Forgotten something mate?

So, here’s a little anecdote I read about a few weeks ago. A friend of a friend (If you will) was flying once from gatwick to a place I will not try and name simply because: I fail to remember. The plane, began its turn to line up with the runway for a straight out departure. As the plane began to accelerate down the runway heading for a V1 rotate, he suddenly heard the aircraft’s engines rev abnormally high for a usual takeoff, to his surprise the engines began to detach and reverse thrusters were a go go go. The plane had made an emergency stop while midway down the runway, oh dear. At this point you can imagine the look on the passengers’ faces, priceless I can imagine. Sure enough, the pilot had forgotten something rather important.

Wait for it…

He forgot to set takeoff flaps (Sorry for the anti-climax)

Once the flaps began to drop, the throttle was set and the plane was on its way. No big deal, everything is fine. Except your flying with a pilot that forgot something that is, well, pretty important. He added at the bottom if he should notify the airline and let them know that one of their pilots did a boo boo.

Thought I’d let you know, as we were earlier discussing when to set takeoff flaps, well certainly not midway down the runway folks! Anyway, what is your verdict? Would you let it slide, perhaps give the guy/girl a break, could just be having a bad day? We all have those? Even if it could end tragically. Or would you notify the airline? Tough one. I’ll keep my verdict silent.

For the record this was true, to my understanding!

1 Like

Haha, I’m guessing your verdict here would be guilty?

That was again sarcasm, but mustn’t forget this is a pretty big thing, before taxi the captain asks for takeoff flaps and the First officer is to set them accordingly. Would of thought the alarm would have been sounded.

1 Like

This would have been reported to the AAIB and there should be a report on it. Basically it should have been noted when the before takeoff checklist.

1 Like

Seems like they would need to go back to gate and refuel right

Not really. The main thing that would stop a taxi back and immediate take-off is allowing the brakes to cool from the aborted take-off which may mean waiting somewhere off the runway for a bit.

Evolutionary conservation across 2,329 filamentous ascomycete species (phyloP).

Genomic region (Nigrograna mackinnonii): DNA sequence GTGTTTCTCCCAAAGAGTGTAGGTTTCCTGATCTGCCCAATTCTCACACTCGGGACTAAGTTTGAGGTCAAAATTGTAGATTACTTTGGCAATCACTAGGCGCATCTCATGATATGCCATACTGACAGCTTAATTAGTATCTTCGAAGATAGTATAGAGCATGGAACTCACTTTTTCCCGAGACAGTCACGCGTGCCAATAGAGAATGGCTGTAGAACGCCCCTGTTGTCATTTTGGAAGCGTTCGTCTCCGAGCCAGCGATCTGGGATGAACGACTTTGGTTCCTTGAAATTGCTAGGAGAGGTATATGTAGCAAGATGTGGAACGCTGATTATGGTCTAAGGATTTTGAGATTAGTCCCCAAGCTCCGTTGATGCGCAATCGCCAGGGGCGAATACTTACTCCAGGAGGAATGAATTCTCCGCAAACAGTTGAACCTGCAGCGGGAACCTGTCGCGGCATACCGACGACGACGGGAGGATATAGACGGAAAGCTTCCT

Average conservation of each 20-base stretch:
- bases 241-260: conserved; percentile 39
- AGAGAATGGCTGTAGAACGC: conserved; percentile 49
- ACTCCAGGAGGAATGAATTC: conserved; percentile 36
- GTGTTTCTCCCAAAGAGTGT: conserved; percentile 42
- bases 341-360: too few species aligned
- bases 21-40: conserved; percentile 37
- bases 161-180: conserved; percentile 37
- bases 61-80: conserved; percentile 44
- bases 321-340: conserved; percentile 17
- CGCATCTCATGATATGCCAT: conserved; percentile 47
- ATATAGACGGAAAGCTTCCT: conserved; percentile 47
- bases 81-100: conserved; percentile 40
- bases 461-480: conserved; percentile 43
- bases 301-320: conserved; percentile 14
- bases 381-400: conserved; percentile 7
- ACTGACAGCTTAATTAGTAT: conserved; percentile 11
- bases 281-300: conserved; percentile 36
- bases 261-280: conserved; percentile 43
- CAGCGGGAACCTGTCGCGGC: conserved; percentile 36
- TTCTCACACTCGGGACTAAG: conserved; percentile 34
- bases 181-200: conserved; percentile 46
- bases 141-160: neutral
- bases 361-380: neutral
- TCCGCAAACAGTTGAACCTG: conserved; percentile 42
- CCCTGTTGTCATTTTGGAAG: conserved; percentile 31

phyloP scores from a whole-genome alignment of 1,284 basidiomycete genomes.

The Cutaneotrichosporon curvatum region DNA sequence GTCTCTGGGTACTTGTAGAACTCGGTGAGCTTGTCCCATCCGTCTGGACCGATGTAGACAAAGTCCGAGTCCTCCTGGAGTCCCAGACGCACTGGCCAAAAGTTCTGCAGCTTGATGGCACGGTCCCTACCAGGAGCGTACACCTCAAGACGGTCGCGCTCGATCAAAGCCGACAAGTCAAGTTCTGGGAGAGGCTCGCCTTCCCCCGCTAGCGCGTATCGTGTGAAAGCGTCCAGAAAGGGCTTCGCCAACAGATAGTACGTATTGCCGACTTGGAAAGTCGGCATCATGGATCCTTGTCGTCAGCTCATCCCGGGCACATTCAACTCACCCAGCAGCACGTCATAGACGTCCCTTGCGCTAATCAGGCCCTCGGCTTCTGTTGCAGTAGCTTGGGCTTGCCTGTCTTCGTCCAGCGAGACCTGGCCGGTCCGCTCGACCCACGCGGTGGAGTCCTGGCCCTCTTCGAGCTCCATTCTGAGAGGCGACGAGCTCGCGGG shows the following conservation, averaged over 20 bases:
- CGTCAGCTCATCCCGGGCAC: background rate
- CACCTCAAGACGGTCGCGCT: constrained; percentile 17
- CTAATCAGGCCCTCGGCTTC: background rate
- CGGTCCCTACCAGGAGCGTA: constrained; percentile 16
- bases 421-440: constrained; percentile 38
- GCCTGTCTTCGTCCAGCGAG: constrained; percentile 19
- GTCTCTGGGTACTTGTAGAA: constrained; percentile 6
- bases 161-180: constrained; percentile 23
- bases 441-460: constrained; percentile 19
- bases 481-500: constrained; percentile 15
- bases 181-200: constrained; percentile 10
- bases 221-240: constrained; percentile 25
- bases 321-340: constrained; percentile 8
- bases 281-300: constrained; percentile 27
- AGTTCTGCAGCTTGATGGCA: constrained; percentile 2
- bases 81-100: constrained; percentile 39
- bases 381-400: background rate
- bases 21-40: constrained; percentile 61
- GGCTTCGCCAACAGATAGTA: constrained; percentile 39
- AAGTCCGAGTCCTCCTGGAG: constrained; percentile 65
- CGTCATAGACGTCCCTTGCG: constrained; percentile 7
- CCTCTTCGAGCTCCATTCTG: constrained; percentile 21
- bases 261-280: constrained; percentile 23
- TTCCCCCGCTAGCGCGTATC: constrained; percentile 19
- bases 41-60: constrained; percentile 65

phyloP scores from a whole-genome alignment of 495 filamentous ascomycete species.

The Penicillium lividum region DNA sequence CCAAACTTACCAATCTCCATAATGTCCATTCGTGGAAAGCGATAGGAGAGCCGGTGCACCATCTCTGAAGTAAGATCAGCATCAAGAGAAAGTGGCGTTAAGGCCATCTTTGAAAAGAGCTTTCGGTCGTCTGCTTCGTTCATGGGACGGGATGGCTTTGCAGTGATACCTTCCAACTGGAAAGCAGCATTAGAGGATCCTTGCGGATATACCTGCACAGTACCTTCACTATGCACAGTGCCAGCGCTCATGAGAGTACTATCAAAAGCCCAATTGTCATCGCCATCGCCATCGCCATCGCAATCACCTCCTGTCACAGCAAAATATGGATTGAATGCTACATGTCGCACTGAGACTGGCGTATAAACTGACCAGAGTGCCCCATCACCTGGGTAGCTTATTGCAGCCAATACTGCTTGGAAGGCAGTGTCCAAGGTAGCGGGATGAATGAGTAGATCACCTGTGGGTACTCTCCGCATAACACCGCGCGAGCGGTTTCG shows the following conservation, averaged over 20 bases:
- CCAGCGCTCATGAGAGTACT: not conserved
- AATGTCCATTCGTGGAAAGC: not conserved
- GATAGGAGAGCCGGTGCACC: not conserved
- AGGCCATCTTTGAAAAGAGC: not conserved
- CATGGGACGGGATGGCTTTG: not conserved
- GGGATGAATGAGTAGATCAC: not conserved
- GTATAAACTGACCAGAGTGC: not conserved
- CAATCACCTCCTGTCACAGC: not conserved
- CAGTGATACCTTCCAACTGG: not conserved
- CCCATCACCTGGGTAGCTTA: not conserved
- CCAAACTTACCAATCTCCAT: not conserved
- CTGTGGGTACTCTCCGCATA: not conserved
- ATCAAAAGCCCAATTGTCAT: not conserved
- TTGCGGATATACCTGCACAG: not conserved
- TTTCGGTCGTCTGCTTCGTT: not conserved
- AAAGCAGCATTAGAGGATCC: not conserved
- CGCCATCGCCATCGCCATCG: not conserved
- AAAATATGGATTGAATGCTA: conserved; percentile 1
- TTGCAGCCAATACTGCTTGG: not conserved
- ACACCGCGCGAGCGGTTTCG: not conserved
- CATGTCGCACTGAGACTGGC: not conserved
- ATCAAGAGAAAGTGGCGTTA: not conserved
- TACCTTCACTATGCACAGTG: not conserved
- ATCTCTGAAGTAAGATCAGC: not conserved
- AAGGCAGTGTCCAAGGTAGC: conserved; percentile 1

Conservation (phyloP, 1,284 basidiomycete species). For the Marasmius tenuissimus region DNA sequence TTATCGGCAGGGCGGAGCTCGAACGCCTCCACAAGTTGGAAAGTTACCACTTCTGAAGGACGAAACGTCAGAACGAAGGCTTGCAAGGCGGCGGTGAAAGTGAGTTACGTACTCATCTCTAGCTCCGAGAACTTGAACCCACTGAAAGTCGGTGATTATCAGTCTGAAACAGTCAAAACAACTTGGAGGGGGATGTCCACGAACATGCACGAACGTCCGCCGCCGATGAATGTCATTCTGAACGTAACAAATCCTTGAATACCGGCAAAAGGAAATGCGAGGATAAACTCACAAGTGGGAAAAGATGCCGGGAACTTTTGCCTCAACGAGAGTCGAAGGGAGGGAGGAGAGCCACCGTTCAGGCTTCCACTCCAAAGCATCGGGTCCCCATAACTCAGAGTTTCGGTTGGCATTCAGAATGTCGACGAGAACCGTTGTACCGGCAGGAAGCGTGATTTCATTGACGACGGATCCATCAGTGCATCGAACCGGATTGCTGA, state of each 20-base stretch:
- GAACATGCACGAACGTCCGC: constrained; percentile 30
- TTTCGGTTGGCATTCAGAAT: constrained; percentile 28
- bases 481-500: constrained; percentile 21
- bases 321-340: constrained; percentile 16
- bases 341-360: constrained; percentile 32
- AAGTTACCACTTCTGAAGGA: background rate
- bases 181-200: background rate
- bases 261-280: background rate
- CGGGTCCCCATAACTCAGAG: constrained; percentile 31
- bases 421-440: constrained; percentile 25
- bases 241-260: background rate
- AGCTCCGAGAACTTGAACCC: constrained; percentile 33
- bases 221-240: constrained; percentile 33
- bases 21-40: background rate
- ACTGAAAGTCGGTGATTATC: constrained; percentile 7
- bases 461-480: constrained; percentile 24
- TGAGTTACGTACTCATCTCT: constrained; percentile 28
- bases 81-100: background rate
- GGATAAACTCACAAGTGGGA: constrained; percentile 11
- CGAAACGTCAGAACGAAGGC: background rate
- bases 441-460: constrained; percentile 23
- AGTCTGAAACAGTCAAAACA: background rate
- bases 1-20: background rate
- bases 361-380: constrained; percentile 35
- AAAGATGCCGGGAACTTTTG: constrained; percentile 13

Very true ATK,

Though i read that the aircraft continued its takeoff procedure. Which i thought was possibly even worse!

Un related I found a flash light in the wing of a PA-28 last night.

1 Like

Hahahaha! That’s brilliant.

I don’t believe the flaps were the reason for the Rejected Takeoff. What kind of aircraft was he? Commercial aircraft are fitted with a Takeoff Warning System (TOWS) which sounds a horn if the aircraft is throttled up to takeoff power without proper flaps / slats configuration. This horn wouldve sounded well before he was halfway down the runway. There’s a famous Delta flight that crashed due to not having flaps set and the TOWS horn not working I believe

And he’s definitely not just starting his takeoff again from halfway down the runway for some un-calculated super short field takeoff!

1 Like

What airline??? Or would you rather not say???

My verdict is a tall tale, one, engines don’t detach, the cowlings open exposing the reverse screen. Two, the pilots would’ve set TOGA/FLEX and then the systems would start warning the pillows that they have inadequate flaps set. So if they wouldn’t make it 1000 feet before they stop. Probably a indication requiring a abort, with LGW’s long runway, halfway is 5500 feet, plenty of room for a 320 to takeoff. The pilots most likely ran the takeoff data again and found that they still had enough room to take off form there.

I’m assuming either easyjet or BA’s 734s.

Believe me I’m just as surprised about the immediate takeoff as you are, I’m hoping it was a smaller aircraft. There wasn’t much information provided, though I assume the TOWS was dismissed or wasn’t working.l

I’m afraid he didn’t specify which airline probably for that particular reason. But according to him it happened, whether he got in touch with the airline I will not know, I would of thought he would, clearly there was an issue with one of the warning initiators in this case the flaps not being extended.

Flaps 1 is a legal config on the 734 and 763 IIRC, the passengers won’t see an appreciable change in the flaps.